A Summer’s Journey—Good for Life!

Subtitle: “How Long Might I Be In Counseling?”
by Dianne L. Taylor, MA, LPC

“Are we there yet? Are we there yet?”

My sisters and I sat stuffed into the back seat of our green Ford Fairlane 500 with coolers and picnic baskets smashed tightly against our legs taking our annual trip from New Jersey to our lake house in Maine. Our minds were not so much on the journey but rather on the destination. We anticipated with impatience the joy of running through layers of pine needles down to the edge of the cool blue lake or dragging our red, white, and blue dingy out from under the porch to see how much damage winter storms had caused. We were picturing what was ahead and we were ready to be there; no more confinement of the car! “Are we there yet?”

The journey of counseling is not unlike our trips to Maine. People who are considering entering counseling often have a destination in mind, but feel unsure about the trip that leads there. Typical questions might include, “How many sessions do you think my trip with take?” or “What is the quickest route to this particular destination?”

These are good questions; however, the answers are not precise. Unlike our journey to Maine which was dictated by maps and rush hour traffic, the journey into the heart and the process of change can look different for different people. The road to your particular destination may be straightforward and fairly short or it may be a path that holds unexpected twists and turns as you face challenging issues. I would suggest considering the following thoughts to help you think through what your personal journey may look like:

  1. Think about your personal goals for counseling. Counselors will often ask you to fill out a short biographical form before your first session. Spend some time on this and try to define as well as you can where you are now and where you would like to be through your counseling experience. Some questions to ask yourself might be:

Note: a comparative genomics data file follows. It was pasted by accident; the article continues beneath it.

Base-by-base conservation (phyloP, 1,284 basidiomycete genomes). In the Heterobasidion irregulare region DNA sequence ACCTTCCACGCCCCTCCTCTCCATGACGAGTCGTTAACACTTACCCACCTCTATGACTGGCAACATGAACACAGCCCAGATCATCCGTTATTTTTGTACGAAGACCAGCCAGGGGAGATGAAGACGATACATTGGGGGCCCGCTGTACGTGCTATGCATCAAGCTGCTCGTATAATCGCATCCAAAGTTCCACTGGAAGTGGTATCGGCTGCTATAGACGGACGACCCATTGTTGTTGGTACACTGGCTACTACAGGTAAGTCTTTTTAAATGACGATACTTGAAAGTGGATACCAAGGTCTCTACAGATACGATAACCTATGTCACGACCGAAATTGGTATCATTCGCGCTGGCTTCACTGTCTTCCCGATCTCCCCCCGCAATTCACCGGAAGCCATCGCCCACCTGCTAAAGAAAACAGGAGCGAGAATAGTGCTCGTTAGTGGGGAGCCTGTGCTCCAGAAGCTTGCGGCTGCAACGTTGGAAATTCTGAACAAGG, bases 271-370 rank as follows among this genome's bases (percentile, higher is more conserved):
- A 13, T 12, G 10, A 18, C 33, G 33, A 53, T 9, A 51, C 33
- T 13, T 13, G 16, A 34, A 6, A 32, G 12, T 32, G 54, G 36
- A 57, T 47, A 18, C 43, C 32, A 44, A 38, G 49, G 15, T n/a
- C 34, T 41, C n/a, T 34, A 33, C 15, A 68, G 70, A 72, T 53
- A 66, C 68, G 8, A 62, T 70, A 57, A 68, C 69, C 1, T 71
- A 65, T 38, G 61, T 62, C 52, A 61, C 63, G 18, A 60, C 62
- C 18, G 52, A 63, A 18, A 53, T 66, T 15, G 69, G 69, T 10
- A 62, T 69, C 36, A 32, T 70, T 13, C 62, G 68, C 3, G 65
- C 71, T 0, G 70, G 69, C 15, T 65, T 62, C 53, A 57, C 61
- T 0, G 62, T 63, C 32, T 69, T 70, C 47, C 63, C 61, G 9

• What am I hoping for?
    • Does my issue relate to relationships in my life, my spiritual well being, or perhaps my marriage?
    • Have I tried to reach my goal before? If so, what helped me move toward my goal and what did not help me move toward my goal?
  2. Think about your personal circumstances.
    Are you facing the challenge of a transition or are you hoping to address a more deep seated issue such as depression or anxiety that seems to plague your ability to relate to your world as you would like?
  3. Think about your level of investment.
    • Do you find yourself in a place where change is desirable and worth the possibility of some discomfort?
    • Do you find yourself anxious about the idea of entering counseling at all?

Thinking through these questions ahead of time can help you and your counselor begin your time together with a greater understanding of what your personal journey might look like. Together you will be able to create a tentative plan to help you reach your destination.

So, jump in the car and begin the trip. It may feel cramped and uncomfortable for a while, but every mile you travel brings the opportunity for growth and hope and takes you one step closer to answering that all important question, “Are we there yet?”

For some travel humor, link to the blog of Chuck Roberts, MA, LPC, for a laugh-out-loud story entitled, Warning, Warning!!! www.chuckroberts.blogspot.com